The Boston Living Center takes living very seriously. It could be a member lunch, painting class, yoga, or a massage, theBostonLivingCenterworks to make sure that you know how to live your life. Every day this center enables its’ members and allows them to reach their full potential: giving them skills, a sense of community, resources and most importantly hope. A hope that reminds the members of this center that living with HIV/AIDS is not the death sentence that it used to be; that people can live their lives to the fullest regardless of their status and their socioeconomic level. That is what the Boston Living Center does. It gives people a chance to live.
From the moment I walked into the doors of theBoston Living Center I was greeted with respect and kindness. It didn’t matter to anyone if I was a member or a volunteer but only that I was there to make a difference. I was to only stay five weeks, as part of a service learning project at Emerson College, but I quickly found that a place like this you could volunteer for a lifetime.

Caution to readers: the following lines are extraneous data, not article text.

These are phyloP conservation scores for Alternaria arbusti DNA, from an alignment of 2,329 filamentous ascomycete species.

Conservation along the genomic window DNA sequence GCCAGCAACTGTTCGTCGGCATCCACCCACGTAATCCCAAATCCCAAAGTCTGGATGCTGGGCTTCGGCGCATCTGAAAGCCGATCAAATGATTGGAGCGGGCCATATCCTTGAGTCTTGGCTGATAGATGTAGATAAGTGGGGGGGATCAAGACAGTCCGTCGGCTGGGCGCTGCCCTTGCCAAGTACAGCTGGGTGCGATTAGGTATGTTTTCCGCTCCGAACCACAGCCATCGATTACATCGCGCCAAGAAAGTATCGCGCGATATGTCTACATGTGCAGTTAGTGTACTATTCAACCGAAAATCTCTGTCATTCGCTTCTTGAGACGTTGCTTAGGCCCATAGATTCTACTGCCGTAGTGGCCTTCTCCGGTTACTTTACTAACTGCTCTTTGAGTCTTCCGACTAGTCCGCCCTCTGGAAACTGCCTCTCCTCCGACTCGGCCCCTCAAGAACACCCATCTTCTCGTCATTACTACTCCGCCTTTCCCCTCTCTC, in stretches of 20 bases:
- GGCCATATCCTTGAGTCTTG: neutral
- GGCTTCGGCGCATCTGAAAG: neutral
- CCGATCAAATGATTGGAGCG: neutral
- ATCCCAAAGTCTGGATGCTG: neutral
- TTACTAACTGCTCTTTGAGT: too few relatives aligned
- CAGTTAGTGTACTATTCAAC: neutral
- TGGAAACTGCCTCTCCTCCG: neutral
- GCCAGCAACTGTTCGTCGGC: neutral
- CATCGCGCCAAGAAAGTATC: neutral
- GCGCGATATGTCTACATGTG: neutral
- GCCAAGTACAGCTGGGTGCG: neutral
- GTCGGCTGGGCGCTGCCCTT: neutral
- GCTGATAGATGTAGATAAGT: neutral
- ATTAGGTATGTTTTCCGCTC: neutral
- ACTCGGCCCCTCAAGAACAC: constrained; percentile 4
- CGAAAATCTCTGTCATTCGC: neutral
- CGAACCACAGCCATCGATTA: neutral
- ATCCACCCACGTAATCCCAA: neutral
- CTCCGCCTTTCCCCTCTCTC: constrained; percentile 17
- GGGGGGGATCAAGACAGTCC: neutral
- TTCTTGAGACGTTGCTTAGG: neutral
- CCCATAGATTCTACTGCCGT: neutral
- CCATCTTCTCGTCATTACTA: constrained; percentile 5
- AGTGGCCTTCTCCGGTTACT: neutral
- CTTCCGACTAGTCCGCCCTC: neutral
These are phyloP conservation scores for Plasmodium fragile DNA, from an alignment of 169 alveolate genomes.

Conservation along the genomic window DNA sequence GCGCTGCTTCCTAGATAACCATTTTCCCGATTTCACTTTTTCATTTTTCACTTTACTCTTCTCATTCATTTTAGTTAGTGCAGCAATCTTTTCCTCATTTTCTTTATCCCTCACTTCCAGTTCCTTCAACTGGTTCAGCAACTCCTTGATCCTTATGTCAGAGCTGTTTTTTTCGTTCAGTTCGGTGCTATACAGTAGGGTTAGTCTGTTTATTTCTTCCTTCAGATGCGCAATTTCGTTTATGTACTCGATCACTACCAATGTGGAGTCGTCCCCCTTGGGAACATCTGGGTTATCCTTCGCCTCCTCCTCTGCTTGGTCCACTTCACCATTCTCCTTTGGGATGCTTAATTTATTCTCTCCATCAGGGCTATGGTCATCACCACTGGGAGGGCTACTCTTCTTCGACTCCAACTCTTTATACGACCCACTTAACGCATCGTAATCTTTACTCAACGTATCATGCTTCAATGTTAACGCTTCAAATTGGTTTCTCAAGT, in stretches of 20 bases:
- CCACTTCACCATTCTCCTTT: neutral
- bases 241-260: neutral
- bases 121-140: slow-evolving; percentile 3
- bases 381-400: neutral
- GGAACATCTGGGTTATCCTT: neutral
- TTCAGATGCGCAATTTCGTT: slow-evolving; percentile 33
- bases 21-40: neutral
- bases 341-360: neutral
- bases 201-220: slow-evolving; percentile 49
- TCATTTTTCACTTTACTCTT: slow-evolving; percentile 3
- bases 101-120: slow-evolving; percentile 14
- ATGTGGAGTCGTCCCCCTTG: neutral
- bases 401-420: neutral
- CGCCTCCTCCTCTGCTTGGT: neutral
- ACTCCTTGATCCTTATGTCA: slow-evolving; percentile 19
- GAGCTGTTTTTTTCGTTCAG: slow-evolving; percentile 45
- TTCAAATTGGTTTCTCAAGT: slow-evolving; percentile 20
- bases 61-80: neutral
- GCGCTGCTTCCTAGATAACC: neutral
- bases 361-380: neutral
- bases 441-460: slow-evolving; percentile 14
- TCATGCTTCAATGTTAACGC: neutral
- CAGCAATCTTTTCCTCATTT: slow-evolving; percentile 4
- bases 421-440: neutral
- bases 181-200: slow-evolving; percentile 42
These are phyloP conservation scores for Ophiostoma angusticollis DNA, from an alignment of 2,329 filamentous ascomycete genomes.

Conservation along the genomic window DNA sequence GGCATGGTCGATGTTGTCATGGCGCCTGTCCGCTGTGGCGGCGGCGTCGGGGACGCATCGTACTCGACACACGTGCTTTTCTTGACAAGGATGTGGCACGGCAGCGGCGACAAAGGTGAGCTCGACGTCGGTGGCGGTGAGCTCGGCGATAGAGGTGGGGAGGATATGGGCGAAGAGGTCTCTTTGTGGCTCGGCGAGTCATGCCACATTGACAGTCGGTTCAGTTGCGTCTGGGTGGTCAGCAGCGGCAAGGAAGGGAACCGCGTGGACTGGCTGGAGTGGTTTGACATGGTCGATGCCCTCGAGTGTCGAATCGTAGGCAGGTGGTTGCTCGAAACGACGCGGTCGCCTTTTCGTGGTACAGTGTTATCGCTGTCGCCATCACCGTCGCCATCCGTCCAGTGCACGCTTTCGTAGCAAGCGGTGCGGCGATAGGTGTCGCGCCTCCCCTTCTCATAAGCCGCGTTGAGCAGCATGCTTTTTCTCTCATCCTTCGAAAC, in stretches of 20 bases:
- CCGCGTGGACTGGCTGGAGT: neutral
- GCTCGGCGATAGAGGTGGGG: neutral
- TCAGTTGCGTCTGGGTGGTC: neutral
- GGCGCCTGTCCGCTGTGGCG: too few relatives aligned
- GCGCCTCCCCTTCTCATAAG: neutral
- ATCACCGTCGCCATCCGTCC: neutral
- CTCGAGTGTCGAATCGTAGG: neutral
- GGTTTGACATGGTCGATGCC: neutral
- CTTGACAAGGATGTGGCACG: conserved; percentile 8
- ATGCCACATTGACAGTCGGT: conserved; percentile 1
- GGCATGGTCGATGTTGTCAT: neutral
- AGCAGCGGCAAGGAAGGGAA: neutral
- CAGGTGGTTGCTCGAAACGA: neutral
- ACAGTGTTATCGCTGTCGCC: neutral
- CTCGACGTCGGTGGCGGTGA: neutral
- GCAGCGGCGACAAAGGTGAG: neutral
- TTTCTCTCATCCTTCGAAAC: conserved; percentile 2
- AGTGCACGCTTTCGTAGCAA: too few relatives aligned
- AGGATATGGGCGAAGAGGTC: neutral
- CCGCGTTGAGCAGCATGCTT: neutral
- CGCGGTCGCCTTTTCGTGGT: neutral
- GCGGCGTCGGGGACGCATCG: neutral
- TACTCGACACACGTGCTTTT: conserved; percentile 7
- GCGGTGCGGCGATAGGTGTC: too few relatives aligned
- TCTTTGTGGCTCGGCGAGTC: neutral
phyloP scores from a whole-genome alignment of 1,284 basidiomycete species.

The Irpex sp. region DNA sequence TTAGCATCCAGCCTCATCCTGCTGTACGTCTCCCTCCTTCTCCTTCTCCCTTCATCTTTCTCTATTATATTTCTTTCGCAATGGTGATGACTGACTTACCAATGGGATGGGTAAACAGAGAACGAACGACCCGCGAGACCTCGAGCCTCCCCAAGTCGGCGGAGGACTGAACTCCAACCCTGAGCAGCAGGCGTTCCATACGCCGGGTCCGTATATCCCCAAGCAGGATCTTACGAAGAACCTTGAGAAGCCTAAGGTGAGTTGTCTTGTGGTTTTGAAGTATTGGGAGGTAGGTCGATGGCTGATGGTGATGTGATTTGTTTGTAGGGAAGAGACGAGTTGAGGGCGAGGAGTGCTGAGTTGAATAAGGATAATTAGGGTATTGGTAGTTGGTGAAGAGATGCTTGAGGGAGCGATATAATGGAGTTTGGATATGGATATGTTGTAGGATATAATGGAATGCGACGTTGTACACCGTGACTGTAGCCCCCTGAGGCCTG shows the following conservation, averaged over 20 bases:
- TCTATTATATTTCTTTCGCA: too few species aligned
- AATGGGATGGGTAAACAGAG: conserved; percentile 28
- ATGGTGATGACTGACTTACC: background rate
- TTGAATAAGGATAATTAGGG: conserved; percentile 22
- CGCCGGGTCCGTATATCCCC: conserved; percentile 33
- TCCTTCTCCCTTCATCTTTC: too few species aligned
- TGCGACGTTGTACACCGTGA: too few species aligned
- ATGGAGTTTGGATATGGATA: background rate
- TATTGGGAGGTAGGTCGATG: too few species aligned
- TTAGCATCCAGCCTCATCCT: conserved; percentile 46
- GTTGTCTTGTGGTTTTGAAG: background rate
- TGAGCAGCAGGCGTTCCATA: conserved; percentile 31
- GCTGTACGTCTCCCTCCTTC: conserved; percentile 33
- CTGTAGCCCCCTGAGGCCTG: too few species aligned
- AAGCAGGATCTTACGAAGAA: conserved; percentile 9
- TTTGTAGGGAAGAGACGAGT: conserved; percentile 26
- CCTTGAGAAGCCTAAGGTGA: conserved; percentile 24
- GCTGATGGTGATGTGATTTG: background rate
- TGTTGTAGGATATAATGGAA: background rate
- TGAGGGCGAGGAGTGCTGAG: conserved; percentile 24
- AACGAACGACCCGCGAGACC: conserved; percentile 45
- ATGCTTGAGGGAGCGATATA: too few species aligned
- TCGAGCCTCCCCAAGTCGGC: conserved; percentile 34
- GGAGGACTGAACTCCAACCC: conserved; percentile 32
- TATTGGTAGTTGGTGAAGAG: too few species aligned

I was set up in the computer lab, where I was to help members in need of basic Microsoft Office skills or just any problems on the computer. I was nervous, quiet, and wondered if I was going to be receptive in my mission to help the members of this community. Would they merely view me as another volunteer just doing this because I was assigned? Would they not take me seriously because I didn’t have HIV? These questions pounded through my brain as I wandered down the hall on my way to towards Cyberspace. In about three seconds of being in that room, those thoughts were out of my head. Everyone wanted to talk, everyone wanted some help and everybody was nicer than I could ever believe. It didn’t even matter to people that I didn’t have HIV. In fact I forgot I was even in a place that helped people with HIV!
As I write this on my final day of the project I am filled with a sense of connection that I had never anticipated. Since day one I have been accepted into the Cyberspace community and it is a community that I will dearly miss. The laughter of people watching YouTube, the constant writing and re-writing from people working on letters and papers and the warm handshake and great conversation of Stuart, the overseer of the whole operation.